The shortcomings of the Data Breach Portal and the Breach Report are not the fault of HHS as the agency implemented what was required of it by HITECH §13402. Furthermore, HHS does not have the authority to require non-covered entities to notify data breaches nor the resources to determine whether every notified data breach actually involves an impermissible disclosure – or whether it was notified because the covered entity could not ascertain whether PHI was compromised in the event.

What are the Consequences of Using HHS Data?

The consequences of using HHS data to base decisions about how to assign security resources are that organizations assign resources to potentially inappropriate defenses against data breaches. For example, an organization influenced by healthcare data breach statistics that imply an increase in Hacking and IT Incidents may assign resources to strengthening network defenses and installing monitoring systems, when what may really be needed is improved resiliency against phishing.

The risk of misassigning resources can be mitigated by going into the Archive section of the Breach Report, where it is possible to click on a report of how each notification was resolved. The reports provide further evidence that many cyberattacks begin with a phishing email, and that many data breaches are attributable to a lack of internal controls (i.e., publicly accessible cloud storage volumes) rather than the malicious activities of an external third party.

According to OCR’s 2021 Report to Congress, in addition to the 609 data breaches that appeared on the Breach Report in 2020, OCR received a further 63,571 notifications of breaches affecting fewer than 500 individuals. This is significant because, although most healthcare data breaches statistics for that year state 67% of data breaches were attributable to Hacking and IT Incidents, the most common reason for a data breach in 2020 (of any size) was Unauthorized Access or Disclosure.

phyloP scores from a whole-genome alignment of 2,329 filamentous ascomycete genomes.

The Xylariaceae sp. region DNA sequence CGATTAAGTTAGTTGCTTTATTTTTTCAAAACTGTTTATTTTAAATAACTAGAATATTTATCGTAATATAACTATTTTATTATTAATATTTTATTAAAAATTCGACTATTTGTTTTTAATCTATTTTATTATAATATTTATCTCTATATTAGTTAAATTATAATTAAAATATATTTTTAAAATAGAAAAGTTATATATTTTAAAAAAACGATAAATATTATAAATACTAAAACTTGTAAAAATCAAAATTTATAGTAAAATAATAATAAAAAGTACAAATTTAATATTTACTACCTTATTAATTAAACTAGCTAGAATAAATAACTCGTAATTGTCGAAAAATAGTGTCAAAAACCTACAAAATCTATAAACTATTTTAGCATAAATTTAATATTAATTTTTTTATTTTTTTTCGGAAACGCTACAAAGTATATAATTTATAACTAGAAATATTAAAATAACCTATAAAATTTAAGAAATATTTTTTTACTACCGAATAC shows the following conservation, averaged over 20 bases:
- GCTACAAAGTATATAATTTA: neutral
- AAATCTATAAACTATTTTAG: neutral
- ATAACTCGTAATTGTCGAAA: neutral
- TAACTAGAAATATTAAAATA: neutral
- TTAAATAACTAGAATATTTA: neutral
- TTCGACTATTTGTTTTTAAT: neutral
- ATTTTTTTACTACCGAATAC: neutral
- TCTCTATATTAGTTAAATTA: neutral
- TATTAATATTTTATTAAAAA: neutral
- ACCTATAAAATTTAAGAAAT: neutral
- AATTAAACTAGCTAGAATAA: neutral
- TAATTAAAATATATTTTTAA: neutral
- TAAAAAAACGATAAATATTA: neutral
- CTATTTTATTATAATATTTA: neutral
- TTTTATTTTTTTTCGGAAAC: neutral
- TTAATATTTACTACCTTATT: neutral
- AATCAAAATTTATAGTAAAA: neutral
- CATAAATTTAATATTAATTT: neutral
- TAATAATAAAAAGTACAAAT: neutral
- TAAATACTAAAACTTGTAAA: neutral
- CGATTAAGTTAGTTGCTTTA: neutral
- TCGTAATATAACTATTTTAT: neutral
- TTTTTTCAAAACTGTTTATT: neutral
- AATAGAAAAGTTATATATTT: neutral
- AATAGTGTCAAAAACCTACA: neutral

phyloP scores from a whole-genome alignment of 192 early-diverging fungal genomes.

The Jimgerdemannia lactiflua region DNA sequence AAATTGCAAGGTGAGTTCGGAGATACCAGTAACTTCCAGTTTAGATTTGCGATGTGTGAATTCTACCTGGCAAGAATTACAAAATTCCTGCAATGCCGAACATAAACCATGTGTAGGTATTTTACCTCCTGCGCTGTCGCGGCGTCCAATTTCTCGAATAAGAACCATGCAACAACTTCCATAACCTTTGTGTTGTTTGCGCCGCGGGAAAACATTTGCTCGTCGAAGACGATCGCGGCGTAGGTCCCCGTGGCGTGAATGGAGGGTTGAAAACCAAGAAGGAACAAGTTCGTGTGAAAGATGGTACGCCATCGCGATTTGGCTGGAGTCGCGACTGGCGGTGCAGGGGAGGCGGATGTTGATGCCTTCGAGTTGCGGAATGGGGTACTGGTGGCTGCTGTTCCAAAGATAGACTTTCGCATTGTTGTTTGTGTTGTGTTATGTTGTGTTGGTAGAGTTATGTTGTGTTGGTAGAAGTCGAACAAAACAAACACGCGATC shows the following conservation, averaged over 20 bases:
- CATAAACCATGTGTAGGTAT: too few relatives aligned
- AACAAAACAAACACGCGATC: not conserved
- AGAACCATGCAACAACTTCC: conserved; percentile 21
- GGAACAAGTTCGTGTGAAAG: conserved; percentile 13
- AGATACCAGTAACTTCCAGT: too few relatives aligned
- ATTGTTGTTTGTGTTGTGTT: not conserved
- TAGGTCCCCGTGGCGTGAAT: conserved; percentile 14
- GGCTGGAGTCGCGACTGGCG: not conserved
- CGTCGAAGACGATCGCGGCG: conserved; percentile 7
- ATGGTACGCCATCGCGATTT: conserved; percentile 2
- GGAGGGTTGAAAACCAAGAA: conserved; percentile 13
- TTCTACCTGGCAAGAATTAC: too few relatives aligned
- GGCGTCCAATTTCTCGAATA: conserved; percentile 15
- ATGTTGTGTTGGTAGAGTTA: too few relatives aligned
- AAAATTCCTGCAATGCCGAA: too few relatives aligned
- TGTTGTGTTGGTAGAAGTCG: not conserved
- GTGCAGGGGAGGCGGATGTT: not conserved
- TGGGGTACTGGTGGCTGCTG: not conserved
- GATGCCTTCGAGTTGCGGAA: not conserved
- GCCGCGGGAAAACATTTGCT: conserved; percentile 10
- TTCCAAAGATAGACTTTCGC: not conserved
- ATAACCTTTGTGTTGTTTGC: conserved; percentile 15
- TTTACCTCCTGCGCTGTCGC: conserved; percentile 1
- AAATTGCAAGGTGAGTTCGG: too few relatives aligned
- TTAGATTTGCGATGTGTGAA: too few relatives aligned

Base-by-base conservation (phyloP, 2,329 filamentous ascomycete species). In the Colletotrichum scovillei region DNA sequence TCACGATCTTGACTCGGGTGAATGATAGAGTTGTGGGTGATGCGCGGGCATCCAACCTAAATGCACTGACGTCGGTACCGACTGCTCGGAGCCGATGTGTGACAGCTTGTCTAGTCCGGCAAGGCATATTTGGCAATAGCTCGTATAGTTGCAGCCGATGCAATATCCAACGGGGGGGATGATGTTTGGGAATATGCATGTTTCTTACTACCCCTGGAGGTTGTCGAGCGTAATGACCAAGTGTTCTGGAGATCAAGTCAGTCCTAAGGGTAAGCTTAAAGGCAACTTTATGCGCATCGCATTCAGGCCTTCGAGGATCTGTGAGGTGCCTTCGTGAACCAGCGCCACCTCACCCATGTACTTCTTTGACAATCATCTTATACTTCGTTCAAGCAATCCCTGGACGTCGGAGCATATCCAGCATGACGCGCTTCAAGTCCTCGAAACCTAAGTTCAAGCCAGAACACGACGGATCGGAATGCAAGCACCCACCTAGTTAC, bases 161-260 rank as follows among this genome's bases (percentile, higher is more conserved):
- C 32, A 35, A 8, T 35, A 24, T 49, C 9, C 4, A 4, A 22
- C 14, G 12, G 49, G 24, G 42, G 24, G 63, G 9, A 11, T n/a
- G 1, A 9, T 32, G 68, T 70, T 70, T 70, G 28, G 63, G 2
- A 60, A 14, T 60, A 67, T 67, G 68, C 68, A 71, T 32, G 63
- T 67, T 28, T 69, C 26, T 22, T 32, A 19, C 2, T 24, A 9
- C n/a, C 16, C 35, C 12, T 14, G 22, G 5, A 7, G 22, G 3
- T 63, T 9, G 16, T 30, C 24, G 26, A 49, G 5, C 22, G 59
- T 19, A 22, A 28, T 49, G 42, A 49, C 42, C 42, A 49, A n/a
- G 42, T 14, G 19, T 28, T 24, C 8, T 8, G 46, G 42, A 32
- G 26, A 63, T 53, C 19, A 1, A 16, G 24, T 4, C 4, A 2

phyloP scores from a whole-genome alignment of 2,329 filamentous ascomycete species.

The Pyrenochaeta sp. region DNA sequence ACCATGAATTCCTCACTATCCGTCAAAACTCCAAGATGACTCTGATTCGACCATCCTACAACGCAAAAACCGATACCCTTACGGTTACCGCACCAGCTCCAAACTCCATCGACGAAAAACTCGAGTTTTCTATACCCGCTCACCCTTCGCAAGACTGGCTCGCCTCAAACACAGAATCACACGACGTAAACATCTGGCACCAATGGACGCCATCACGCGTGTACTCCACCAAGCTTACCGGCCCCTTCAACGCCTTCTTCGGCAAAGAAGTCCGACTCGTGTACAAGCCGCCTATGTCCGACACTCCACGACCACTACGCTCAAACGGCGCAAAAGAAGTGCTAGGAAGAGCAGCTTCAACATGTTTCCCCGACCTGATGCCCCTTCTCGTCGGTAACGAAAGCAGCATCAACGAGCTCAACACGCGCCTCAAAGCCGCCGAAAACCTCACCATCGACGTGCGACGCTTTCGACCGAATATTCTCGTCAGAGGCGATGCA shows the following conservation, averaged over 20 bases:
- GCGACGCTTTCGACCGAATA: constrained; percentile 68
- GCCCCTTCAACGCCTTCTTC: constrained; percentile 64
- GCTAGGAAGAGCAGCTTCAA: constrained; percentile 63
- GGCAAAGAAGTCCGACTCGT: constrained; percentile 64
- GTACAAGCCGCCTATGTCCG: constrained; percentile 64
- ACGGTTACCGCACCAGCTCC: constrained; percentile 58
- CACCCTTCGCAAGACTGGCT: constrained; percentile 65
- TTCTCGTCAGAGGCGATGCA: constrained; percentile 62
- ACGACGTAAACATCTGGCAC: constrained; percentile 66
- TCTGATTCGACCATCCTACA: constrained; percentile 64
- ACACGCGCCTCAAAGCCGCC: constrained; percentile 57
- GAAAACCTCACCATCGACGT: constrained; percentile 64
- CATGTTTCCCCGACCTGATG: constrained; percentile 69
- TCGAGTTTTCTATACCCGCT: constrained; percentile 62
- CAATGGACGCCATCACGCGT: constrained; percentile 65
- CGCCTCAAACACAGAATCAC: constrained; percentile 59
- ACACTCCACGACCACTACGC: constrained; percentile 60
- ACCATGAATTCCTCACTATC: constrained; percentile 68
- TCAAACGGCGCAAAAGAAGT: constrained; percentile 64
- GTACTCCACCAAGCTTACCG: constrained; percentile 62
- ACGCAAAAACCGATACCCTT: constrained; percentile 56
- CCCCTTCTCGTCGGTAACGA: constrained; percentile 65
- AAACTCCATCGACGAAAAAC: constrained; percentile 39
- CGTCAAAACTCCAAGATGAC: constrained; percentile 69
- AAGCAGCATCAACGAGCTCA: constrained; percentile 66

How Might the Quality of Data Soon be Improved?

The quality of data relating to hackers and medical records might soon be improved depending on what measures are implemented to comply with the requirements for Cyber Incident Reporting for the Critical Infrastructure Act (CIRCIA). Under CIRCIA, all healthcare providers and their service providers (whether covered by HIPAA or not) will be required to report the following events to the Cybersecurity and Infrastructure Security Agency (CISA) within 72 hours of discovery:

  • Any unauthorized access to systems.
  • Denial of Service (DOS) attacks that last more than 12 hours.
  • Malicious code found on systems, including variants if known.
  • Targeted and repeated scans against system services.
  • Repeated attempts to gain unauthorized access to systems.
  • Email or mobile messages associated with phishing (both successful and unsuccessful).
  • Ransomware against Critical Infrastructure, include variant and ransom details.

The reporting requirements being proposed include a description of the event, a description of the vulnerability responsible for the event (including human vulnerability), what security defenses were in place at the time to prevent/mitigate the event, the tactics, techniques, and procedures used by an attacker, and details of the compromised information. If these requirements are adopted, it will result in far more accurate and complete data about hackers and medical records thefts.

Conclusion: What Should Security Teams do Now?

Until such time as the requirements for cyber incident reporting are confirmed (a Notice of Proposed Rule Making is due in March 2024 and the Final Rule due by September 2025), security teams should assign resources according to the outcome of risk assessments and risk analyses rather than relying on healthcare data breach statistics compiled from potentially inaccurate and incomplete data.

Additionally, to prepare for the change in reporting requirements in 2025, security teams should get involved with the voluntary cyber incident reporting program run by CISA and the FBI. This program is not only used for compiling information about cyber threats, but also for providing help and support to enable healthcare providers to better respond to – and recover from – security incidents.

Author: Richard Anderson

Richard Anderson is the Editor-in-Chief of NetSec.news